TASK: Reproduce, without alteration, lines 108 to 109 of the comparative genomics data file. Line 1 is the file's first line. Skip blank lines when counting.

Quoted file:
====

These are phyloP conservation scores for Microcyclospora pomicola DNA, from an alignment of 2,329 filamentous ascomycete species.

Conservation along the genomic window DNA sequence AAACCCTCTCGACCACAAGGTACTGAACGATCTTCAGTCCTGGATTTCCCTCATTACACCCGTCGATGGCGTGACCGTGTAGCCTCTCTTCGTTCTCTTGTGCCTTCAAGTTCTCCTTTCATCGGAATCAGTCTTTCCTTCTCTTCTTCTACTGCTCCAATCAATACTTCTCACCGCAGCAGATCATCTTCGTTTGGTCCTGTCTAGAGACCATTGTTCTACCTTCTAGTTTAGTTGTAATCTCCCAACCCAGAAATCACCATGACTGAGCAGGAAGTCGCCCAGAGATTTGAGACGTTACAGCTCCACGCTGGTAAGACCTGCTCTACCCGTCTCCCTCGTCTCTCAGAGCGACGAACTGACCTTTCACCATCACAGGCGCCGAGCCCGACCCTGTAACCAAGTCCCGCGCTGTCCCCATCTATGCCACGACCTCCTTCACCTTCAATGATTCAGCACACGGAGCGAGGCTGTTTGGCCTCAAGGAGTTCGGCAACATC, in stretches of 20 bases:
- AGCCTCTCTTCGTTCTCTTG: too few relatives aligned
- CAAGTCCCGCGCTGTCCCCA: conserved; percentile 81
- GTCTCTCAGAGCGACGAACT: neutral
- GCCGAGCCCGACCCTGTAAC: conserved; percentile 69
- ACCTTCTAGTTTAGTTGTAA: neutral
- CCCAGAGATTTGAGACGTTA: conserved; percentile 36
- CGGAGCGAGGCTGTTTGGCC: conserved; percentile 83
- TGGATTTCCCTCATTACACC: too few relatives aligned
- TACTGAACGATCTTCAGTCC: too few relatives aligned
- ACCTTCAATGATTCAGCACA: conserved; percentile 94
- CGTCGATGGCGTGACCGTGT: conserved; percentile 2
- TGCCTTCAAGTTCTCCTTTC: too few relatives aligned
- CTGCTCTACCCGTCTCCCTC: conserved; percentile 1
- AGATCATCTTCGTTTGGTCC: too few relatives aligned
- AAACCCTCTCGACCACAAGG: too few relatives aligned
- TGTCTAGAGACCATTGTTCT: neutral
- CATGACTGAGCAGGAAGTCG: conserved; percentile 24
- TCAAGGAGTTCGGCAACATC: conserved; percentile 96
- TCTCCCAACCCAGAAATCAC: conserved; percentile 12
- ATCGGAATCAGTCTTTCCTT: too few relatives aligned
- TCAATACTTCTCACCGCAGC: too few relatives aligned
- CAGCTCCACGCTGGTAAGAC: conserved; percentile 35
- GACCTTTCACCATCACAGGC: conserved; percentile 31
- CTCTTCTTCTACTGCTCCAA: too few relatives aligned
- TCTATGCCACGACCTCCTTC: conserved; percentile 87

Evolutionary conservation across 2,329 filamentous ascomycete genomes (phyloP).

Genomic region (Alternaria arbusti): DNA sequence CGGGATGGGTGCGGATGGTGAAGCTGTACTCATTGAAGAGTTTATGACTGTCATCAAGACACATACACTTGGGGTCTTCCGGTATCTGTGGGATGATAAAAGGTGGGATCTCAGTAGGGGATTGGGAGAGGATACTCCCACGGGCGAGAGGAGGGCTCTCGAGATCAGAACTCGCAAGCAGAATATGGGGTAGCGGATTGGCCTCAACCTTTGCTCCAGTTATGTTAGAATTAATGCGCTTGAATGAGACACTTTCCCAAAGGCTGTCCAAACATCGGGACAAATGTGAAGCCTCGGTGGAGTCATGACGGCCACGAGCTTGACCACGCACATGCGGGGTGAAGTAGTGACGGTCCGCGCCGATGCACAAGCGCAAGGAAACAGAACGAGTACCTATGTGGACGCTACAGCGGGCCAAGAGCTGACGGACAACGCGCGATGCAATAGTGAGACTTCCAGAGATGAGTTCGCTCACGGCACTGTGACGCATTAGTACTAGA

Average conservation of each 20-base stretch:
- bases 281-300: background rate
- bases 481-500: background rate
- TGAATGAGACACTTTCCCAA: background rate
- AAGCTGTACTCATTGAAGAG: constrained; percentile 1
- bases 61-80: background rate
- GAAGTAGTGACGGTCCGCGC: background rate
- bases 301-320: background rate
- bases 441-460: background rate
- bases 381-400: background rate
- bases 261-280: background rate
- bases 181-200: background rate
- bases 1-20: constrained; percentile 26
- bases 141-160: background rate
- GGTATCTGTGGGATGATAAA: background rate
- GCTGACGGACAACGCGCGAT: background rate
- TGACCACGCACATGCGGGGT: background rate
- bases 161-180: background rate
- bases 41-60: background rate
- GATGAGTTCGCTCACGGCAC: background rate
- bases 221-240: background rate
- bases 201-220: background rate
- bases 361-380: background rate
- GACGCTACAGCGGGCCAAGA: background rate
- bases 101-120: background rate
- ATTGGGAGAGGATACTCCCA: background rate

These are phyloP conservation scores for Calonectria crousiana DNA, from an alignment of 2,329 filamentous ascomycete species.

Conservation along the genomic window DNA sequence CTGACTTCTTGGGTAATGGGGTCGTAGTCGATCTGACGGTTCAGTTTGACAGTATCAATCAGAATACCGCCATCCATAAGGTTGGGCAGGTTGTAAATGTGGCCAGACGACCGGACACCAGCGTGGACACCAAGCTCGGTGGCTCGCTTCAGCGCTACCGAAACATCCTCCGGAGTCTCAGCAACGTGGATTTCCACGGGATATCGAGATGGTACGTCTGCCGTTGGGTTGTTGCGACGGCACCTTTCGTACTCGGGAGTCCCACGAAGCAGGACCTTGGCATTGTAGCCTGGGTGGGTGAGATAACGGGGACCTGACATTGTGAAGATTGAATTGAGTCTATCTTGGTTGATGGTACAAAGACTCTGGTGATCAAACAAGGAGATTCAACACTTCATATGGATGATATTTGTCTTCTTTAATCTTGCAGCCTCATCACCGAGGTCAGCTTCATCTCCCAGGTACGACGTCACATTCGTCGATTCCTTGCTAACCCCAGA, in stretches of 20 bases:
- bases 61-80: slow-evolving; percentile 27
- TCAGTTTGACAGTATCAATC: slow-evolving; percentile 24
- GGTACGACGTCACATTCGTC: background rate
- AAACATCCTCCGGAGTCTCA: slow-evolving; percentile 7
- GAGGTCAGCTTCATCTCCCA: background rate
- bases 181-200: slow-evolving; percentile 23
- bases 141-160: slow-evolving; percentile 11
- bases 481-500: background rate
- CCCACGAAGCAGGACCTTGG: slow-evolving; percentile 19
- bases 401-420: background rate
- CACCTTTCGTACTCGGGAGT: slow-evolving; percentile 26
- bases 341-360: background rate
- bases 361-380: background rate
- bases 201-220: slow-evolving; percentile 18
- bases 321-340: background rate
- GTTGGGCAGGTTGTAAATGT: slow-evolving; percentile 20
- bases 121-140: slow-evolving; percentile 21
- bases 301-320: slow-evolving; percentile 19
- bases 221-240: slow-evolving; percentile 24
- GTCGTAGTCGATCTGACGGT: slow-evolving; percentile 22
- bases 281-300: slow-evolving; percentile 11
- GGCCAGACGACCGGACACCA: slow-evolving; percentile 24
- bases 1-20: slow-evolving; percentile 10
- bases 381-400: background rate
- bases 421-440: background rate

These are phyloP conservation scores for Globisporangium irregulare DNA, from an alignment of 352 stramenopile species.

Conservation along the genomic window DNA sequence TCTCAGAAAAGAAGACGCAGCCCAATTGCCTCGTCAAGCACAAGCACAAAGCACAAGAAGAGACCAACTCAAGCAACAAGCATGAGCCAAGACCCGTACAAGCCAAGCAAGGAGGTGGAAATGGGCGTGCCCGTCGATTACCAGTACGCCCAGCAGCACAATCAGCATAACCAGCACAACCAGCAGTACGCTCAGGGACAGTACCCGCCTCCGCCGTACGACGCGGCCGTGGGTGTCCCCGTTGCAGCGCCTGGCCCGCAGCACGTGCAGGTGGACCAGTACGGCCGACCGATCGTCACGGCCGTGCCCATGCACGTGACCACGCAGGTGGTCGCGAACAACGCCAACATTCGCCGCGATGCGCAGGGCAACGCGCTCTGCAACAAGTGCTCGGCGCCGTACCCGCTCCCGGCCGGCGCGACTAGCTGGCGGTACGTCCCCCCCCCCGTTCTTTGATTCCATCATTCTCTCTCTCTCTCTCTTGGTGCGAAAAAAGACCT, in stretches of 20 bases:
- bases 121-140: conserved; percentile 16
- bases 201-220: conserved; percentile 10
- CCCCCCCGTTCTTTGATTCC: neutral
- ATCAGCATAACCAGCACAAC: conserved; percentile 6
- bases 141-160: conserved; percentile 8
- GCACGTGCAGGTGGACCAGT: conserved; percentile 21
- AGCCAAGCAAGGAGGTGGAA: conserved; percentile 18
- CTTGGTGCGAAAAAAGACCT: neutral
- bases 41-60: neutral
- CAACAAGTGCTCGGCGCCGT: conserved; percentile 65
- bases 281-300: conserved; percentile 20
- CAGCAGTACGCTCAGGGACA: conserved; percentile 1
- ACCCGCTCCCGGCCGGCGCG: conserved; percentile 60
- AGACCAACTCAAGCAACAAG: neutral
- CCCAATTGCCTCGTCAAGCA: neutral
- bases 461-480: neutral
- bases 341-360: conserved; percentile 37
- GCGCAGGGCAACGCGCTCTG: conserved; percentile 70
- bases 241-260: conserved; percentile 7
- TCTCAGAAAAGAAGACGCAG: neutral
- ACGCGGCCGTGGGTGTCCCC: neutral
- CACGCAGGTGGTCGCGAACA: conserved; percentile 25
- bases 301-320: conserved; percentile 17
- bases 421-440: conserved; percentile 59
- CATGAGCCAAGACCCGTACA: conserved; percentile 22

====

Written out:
- bases 421-440: conserved; percentile 59
- CATGAGCCAAGACCCGTACA: conserved; percentile 22